Facts About Hurricanes

  Hurricanes gather heat & energy though contact with ocean water.  Evaporation from the seawater increases their power.  The combination of heat and moisture along with the right wind conditions can create a hurricane. Hurricanes are powerful storms that measure several hundred miles in diameter.  They have 2 main parts.  The first is the eye of the hurricane, which is a calm area in the center of the storm.  Usually the eye of a hurricane measures about 20 miles in diameter and has very few clouds.  The second part is the wall of clouds that surrounds the calm eye.  This is where the hurricane’s strongest winds and heaviest rain occurs.
Hurricanes rotate in a counter-clockwise direction around the “eye”.  They have winds at least 74 miles per hour.  When they come onto land, the heavy rain, strong winds, & heavy waves can damage buildings, cars, and trees.  The heavy waves are called a storm surge.  Storm surges are very dangerous and a major reason why you must stay away from the ocean during a hurricane warning or a hurricane.
Hurricanes are classified into five categories, based on their wind speeds and potential to cause damage.  They are as follows;

One –       winds 75- 95 miles per hr.
Two –        winds 96- 110 miles per hr.
Three-       winds 111-130 miles per hr.
Four –       winds 131-155 miles per hr.
Five   –      winds greater than 155 miles per hr.

Important terms to know:

Hurricane watch- means a hurricane is possible within 36 hrs.  Stay tuned to the radio and television for more information.
Hurricane warning-A hurricane is expected within 24 hrs.  You may have to evacuate and make plans for pets.

Hurricane season occurs from June 1st to November 30th, but they can happen any time of the year.
Hurricanes are named by the National Weather Service. Some of the largest and well know hurricanes are as followed:

Hurricane Carla hit Texas coast, winds were 150 miles per hr.
(Sept. 10th, 1961)  $ 2 billion in damage.

Hurricane Betsy hit Florida and then turned and hit Louisiana;
(Sept.8th, 1965) winds were 160 miles per hr. Third most costly Hurricane in the U.S. $6.5 billion in damage.

Hurricane Camille Category 5 hurricane the most powerful rating;
(Aug.13th, 1969) winds were as high as 200 miles per hr.  It hit the Gulf Coast but caused flooding in Virginia. Fifth most costly $ 5.2 billion.

Hurricane Celia hit Texas- $ 1.4 billion in damage.
(Aug.3rd, 1970)

Hurricane Gilbert Category 5 – winds 160 miles per hr. hit Jamaica,
(Sept.16th, 1988)  then Mexico, and came to U.S. (Texas & Oklahoma) as heavy rain storms.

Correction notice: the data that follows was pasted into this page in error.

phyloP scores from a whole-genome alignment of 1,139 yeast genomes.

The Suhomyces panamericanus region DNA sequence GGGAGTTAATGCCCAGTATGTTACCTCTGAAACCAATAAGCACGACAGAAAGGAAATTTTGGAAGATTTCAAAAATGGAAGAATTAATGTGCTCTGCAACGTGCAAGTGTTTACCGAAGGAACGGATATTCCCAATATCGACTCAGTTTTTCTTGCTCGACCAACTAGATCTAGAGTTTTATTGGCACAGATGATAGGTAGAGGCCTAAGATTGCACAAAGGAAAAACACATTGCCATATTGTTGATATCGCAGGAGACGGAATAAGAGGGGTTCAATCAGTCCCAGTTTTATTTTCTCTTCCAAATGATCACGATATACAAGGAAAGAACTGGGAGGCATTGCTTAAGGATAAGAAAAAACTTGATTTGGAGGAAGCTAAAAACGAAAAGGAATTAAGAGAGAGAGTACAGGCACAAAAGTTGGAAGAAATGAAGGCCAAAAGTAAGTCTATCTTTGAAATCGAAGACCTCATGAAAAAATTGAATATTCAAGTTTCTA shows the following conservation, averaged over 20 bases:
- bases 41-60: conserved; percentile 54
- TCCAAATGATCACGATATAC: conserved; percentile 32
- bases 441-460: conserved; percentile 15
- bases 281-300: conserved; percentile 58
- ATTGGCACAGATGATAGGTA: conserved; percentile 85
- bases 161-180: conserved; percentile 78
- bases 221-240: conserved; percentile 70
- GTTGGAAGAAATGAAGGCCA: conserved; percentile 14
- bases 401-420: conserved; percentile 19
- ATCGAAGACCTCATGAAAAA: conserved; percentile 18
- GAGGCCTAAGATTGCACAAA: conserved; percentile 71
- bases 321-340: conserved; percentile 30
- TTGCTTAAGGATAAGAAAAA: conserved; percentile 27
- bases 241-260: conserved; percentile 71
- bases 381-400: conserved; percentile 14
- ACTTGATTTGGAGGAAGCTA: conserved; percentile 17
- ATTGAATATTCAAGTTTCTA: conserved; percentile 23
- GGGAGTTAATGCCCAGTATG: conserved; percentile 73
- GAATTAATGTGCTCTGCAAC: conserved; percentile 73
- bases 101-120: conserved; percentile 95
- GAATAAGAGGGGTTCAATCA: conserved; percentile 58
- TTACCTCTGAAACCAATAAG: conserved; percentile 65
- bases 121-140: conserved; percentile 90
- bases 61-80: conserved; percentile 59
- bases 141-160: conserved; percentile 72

Hurricane Andrew hit Southern Florida, then turned and hit Louisiana.
(Aug.24th, 1992) Heavy rains and tornadoes were part of hurricanes.
Most expensive hurricane.

Hurricane Floyd North Carolina was hit the hardest.  (Sept. 1999)  It brought so much rain that 13 states were issued disaster declarations.  $500 million of federal money was spent helping states recover.

Hurricane Katrina was the eleventh named tropical storm, fifth hurricane, third major hurricane, and first Category 5 hurricane of the 2005 Atlantic hurricane season. It was the third most powerful storm of the season, and the sixth-strongest Atlantic hurricane ever recorded. Katrina formed over the Bahamas on August 23, 2005, and crossed southern Florida at Category 1 intensity before strengthening rapidly in the Gulf of Mexico, becoming the strongest hurricane ever recorded at that time in the Gulf. (Hurricane Rita broke this record later in the season.) The storm weakened considerably before making its second landfall as an extremely large Category 3 storm on the morning of August 29 along the Central Gulf Coast near Buras-Triumph, Louisiana.

The storm surge from Katrina caused catastrophic damage along the coastlines of Louisiana, Mississippi, and Alabama. Levees separating Lake Pontchartrain from New Orleans were breached by the surge, ultimately flooding about 80% of the city. Wind damage was reported well inland, impeding relief efforts. Katrina is estimated to be responsible for $75 billion in damages, making it the costliest hurricane in United States history; the storm has killed 1,418 people, becoming the deadliest U.S. hurricane since the 1928 Okeechobee Hurricane.